The advance in building technologies means professionals working in the architectural design industry have many moving parts to consider and coordinate.
To validate how a proposed design for a building would perform, you need to understand how all the systems interact and work together under a variety of real-world scenarios.
Architects, designers, and engineers can now address the complexity of modern design challenges by modeling a structure using advanced simulation software applications.
A series of well-run simulations can help you identify potential issues early in the design process, so less time and resources need to be allocated when fixing challenges and making adjustments down the road.
“Must-Have” Simulation Tools for the Architectural Industry
For generating meaningful analyses during the early design stages, many simulation tools allow for intelligent simplifications to deliver a basic understanding of building performance and an accurate representation of the essential properties of a building.
To ensure that you’re covering essential scenarios well, consider these eight must-have applications for creating the most effective simulations in architectural design:
1. Geometry and Data Modeling
Using CAD and BIM applications, a 3D model is created to reflect the geometry and details of a structure and provide an overall sense of the spatial experience. This model also forms the basis for further modeling and simulation.
2. Energy and Thermal Simulation
Climate analysis takes into account factors such as incident solar radiation and wind to help predict the impact on the architectural design with respect to energy consumption, emissions, and overall building performance.
3. Daylighting Simulation
Daylighting simulation helps anticipate natural light quality, shadows, and the overall comfort of the occupants based on a space’s geometry and material surfaces.
Since lighting has a significant influence on the spatial experience, this simulation is an important tool for many practitioners during design development to explore how a space would be perceived.
4. Computational Fluid Dynamics (CFD) Simulation
Such simulation tools provide accurate and flexible fluid flow and heat transfer analysis to model airflow inside and outside of a building to help predict comfort.
CFD can aid with site planning; for example, building orientation to maximize the effectiveness of natural ventilation and determine the effects of canyoning on pedestrian comfort. The effects of solar loading can also be determined to assess indoor comfort.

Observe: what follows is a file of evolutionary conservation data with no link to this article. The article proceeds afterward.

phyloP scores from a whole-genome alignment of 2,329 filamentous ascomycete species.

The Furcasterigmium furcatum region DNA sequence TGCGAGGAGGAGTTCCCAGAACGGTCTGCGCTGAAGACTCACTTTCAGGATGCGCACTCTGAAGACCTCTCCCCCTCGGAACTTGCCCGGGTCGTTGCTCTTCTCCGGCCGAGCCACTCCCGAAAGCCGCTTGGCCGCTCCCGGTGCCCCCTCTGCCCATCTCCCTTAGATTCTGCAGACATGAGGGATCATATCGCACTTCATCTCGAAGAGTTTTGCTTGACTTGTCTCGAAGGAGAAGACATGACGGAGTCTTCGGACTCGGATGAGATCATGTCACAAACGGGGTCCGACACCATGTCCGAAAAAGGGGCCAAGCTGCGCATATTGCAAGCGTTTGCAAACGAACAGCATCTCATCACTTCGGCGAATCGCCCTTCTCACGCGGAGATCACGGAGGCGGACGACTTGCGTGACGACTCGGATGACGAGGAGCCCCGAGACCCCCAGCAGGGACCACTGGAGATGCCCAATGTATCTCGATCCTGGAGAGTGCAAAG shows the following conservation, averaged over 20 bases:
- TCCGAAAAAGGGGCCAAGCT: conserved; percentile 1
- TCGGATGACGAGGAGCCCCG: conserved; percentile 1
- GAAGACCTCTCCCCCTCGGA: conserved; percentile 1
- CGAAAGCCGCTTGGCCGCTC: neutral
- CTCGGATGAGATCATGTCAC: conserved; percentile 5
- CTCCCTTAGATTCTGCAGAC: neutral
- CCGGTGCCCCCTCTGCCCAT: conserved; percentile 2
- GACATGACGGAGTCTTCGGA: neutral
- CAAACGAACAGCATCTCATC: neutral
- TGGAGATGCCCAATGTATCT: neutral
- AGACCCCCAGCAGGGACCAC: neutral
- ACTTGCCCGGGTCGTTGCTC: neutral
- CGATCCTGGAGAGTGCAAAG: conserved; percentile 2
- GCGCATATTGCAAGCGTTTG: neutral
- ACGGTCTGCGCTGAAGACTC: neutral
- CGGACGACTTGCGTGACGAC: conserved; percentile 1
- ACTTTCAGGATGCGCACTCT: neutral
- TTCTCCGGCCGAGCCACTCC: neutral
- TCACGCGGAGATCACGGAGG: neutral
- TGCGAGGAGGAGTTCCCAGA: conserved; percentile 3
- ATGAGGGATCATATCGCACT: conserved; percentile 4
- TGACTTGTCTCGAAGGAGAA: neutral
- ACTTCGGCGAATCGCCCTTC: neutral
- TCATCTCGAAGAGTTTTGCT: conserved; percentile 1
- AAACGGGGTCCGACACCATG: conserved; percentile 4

CFD can also analyze the air flow inside the building, which will help accurately determine how a building needs to be heated and cooled.
5. HVAC Simulation
Using CFD models, engineers can optimize their designs to achieve operational goals by controlling microclimates, thermal comfort, draft rating, and air quality compliance.
This simulation method can help mitigate many building design challenges, including air changes per hour, thermal comfort, volatile material ventilation, emissions tracking, fire safety, and emergency evacuation.
6. Building Simulation
The energy demand associated with building design is affected by the many interacting subsystems, such as occupants, electrical equipment, and indoor and outdoor climate.
Building simulation is often applied early in the design process to compare design alternatives and aid in selecting the most energy efficient option to minimize resource consumption and greenhouse gas emission.
7. Structural Simulation
Advanced building simulation and structural analysis can help determine the effects of loads on simple and complex structures to ensure that the structural design is meeting required building codes.
8. Mechanical Simulation
Using Finite Element Analysis (FEA), you can optimize designs by predicting performance through linear, nonlinear, thermal, and dynamic analysis.
How to Get the Most Out of Your Simulation Software Applications
The selection of the appropriate simulation software depends in part on how far along you are in the design process.
Tools that provide real-time feedback and order-of-magnitude comparisons are most commonly used during the conceptual and schematic design phases while applications that offer a higher degree of accuracy are more suitable for later phases.
To get the most out of your simulation tools, remember to:
- Frame the simulation exercises with the right questions so you can run the most illustrative scenarios.
- Use a solid mix of simulation tools to address the complexity of modern architectural design.
- Consider working with simulation experts, who have access to the latest software applications and can create the right models to achieve objectives such as reducing excessive building materials or reduce energy consumption in buildings.